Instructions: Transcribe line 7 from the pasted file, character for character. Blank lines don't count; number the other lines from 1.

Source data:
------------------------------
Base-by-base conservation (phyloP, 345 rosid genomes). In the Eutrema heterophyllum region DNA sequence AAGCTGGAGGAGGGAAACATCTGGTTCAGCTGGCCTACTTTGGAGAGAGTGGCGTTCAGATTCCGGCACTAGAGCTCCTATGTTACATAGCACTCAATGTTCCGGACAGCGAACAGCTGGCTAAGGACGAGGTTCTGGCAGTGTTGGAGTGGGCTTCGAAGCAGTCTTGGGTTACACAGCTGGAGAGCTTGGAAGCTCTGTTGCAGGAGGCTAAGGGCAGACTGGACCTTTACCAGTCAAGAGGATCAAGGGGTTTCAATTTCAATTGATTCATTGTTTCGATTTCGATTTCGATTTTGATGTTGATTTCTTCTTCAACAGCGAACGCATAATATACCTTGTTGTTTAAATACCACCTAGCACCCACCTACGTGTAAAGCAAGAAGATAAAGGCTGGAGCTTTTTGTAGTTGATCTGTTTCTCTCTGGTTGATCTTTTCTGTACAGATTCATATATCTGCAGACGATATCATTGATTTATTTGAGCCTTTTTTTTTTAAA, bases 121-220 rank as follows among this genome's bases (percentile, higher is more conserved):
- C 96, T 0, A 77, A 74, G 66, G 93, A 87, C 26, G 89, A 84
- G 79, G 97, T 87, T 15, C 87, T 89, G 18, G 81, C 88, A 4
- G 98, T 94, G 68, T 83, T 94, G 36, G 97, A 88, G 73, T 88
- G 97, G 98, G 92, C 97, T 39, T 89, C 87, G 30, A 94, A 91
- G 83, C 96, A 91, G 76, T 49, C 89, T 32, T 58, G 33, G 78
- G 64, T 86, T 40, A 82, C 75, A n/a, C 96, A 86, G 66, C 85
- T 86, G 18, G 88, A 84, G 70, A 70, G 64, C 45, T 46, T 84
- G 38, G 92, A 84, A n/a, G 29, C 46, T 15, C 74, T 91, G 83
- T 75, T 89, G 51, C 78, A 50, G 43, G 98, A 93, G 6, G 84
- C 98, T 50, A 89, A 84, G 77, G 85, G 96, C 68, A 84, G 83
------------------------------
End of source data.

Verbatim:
- G 64, T 86, T 40, A 82, C 75, A n/a, C 96, A 86, G 66, C 85